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January 28, 2021

County talks about best methods of vaccination distribution

By Natalie Anderson
natalie.anderson@salisburypost.com

SALISBURY — County officials say they will look into and consider implementing a mix of appointments and first-come, first-served events for COVID-19 vaccine distribution following a presentation at a Tuesday meeting of the Rowan County Board of Health.

The discussion emerged following concerns from local residents and leaders after a limited supply of 210 vaccinations was exhausted within an hour’s time Monday during a drive-thru vaccination event at West End Plaza. More than 100 vehicles were waiting at the West End Plaza hours before the county began administering the vaccine at 9:30 a.m., and dozens of vehicles were turned away.

Tuesday’s discussion centered on a presentation Public Health Director Nina Oliver gave that lays out the pros and cons for each approach.

Oliver said county health officials are familiar with the current method in place, and that it allows them to serve many more locals in the least amount of time. For example, up to 150 doses can be administered in an hour’s time with a first-come, first-served model, while appointments only allow for about 40-50 doses per hour.

Oliver said she spoke with other counties currently utilizing an appointment-based approach. Stanly County is one of those, and it reported to her that only 16.5 vaccines could be given in an hour there.

She said Randolph County reported receiving more than 3,000 calls in a day, which caused a system crash.

Additionally, the current method allows for more flexibility since appointments could not be scheduled until the county has received its shipment of the vaccine.

County health officials rely on the state government to supply them with doses of the vaccine, while state health officials depend on federal allocation. This results in uncertainty for when the county expects its next shipment.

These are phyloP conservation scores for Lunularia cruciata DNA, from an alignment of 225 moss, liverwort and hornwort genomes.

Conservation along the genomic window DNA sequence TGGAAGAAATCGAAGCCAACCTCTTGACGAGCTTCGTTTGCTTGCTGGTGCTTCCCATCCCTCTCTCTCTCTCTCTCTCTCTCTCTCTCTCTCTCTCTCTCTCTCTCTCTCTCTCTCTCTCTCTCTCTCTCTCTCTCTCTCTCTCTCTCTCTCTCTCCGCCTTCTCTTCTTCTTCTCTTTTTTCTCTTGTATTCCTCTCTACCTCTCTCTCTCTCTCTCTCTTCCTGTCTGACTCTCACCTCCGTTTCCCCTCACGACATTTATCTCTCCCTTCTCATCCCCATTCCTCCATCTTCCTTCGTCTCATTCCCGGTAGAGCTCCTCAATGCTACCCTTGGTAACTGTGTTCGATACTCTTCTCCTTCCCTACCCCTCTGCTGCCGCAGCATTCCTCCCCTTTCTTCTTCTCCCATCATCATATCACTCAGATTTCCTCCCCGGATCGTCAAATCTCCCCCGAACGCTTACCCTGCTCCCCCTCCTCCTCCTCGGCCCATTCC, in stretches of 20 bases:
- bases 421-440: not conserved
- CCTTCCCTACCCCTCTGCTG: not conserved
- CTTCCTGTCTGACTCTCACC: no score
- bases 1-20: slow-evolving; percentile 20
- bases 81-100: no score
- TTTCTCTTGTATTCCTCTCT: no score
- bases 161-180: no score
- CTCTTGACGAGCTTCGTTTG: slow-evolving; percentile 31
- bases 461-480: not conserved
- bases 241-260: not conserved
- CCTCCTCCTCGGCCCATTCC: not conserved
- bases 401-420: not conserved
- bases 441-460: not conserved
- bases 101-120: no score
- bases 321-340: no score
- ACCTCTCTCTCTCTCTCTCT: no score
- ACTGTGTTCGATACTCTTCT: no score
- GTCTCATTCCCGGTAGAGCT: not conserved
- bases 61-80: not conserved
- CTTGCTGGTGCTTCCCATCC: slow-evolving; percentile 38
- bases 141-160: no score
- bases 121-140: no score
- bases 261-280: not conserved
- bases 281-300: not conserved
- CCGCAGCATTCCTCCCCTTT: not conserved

Additionally, shipments vary. Though the county received 100 doses last week before receiving some extra doses from Novant Rowan Medical Center, they’re receiving 600 doses this week. State health officials have said allocation is based on population.

Oliver said she spoke with state health officials about being able to receive more doses of the vaccine, and the county was placed on a list to receive any additional available doses.

Appointments would require additional staff because the county would have to administer the vaccine more often since fewer can be given at a time with this approach. Oliver acknowledges the long wait times associated with the current mass vaccination model, though she noted only about an hour passed between the time locals completed their paperwork and received the vaccine.

The advantages of having appointments, however, is that information can be taken before someone arrives to receive the vaccine, which allows more data and information to be gathered and a reduced level of human error.

A patient not showing up or arriving late to their scheduled appointment can create problems, and some counties have already scheduled vaccination appointments for weeks from now.

In a news conference Tuesday, North Carolina Department of Health and Human Services Secretary Dr. Mandy Cohen said guidance to counties reflects that scheduling appointments for the vaccine are strongly recommended. However, Cohen applauds mass vaccination events via drive-thru as it allows for social distancing.